The temples of the ancient Mayan civilization were central expressions of the religion of that society. The temples were centers of both religious worship and sacrifice, including human sacrifice, and they were under the guardianship of a priestly class. Different temples served to honor different gods in the Mayan pantheon.
Stone was the chief material used to build the temples, and wooden and thatch structures covered the buildings. The temples were often in the shape of pyramids. Steps surrounding the structures, wide at the bases and progressively becoming smaller towards the tops, led the way to the zenith of each temple. Some of the temples also had carvings of images on the walls. Astronomy and astrology also influenced temple architecture, as the Mayans built some structures to align with Venus, the sun or the moon.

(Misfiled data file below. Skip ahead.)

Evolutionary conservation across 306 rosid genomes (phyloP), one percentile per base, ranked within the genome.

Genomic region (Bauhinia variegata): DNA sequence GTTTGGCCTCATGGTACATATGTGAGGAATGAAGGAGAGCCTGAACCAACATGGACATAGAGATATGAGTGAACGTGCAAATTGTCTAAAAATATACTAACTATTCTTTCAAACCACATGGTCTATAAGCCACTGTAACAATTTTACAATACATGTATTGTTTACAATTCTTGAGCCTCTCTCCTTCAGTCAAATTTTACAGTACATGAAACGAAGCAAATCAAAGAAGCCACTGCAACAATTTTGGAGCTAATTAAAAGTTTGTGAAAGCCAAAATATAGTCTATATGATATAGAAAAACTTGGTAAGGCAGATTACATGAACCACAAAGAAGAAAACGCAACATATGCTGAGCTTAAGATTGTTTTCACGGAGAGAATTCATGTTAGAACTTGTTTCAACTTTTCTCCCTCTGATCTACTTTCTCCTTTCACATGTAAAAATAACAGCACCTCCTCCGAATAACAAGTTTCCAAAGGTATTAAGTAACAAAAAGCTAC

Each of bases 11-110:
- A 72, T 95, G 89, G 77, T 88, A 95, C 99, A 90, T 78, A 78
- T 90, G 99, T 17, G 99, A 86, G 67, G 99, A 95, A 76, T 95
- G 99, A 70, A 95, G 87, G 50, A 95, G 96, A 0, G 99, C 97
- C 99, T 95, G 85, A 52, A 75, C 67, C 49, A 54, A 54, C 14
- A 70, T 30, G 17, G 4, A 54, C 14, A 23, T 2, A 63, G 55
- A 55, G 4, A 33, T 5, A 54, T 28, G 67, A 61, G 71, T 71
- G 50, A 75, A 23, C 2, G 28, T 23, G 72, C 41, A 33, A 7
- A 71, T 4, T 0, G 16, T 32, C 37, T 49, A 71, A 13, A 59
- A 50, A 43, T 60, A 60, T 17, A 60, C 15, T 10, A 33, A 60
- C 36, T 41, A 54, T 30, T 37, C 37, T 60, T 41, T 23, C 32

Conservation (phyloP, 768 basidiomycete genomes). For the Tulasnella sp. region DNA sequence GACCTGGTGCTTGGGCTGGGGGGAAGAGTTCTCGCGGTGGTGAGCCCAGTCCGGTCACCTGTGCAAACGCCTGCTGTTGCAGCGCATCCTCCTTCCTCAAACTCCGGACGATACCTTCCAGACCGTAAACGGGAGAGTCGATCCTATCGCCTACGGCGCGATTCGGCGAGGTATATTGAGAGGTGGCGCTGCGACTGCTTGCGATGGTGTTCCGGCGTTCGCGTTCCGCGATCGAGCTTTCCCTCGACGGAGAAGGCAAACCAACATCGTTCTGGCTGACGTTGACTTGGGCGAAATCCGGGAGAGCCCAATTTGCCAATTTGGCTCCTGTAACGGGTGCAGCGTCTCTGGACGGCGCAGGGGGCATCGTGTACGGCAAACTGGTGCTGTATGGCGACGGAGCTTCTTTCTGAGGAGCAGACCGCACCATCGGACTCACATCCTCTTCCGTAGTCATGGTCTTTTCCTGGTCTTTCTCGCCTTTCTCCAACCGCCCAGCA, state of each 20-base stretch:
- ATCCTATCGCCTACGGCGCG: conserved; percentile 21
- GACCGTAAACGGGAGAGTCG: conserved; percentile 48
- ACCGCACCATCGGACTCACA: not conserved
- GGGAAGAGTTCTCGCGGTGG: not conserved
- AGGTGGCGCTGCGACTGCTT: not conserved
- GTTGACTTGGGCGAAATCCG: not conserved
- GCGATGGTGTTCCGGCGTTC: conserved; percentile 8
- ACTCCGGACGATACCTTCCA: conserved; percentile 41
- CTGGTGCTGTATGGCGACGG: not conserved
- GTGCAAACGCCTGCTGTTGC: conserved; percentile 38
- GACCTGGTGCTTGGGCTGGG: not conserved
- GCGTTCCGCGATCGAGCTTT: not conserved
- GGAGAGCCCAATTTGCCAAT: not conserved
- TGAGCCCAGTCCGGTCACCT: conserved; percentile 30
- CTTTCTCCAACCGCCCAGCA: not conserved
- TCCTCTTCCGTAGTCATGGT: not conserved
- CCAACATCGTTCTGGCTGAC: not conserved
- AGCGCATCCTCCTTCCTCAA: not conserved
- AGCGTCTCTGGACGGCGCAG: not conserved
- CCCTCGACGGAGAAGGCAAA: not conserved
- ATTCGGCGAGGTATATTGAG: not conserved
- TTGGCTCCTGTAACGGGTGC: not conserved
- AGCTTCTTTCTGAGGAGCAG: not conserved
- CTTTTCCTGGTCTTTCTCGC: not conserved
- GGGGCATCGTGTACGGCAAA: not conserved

The ancient Mayans believed that their kings were relatives of the gods. This meant the ruling class often played a part in major religious ceremonies carried out in the temples. Human sacrifice sometimes took place in the Mayan temples, though seemingly not with the same frequency as with the Aztecs.
Because of their superior construction, some Mayan temples are still around, as of 2015. Uxmal and Chichen Itza in Yucatan and Palenque in Chiapas are locations where tourists can visit Mayan temples.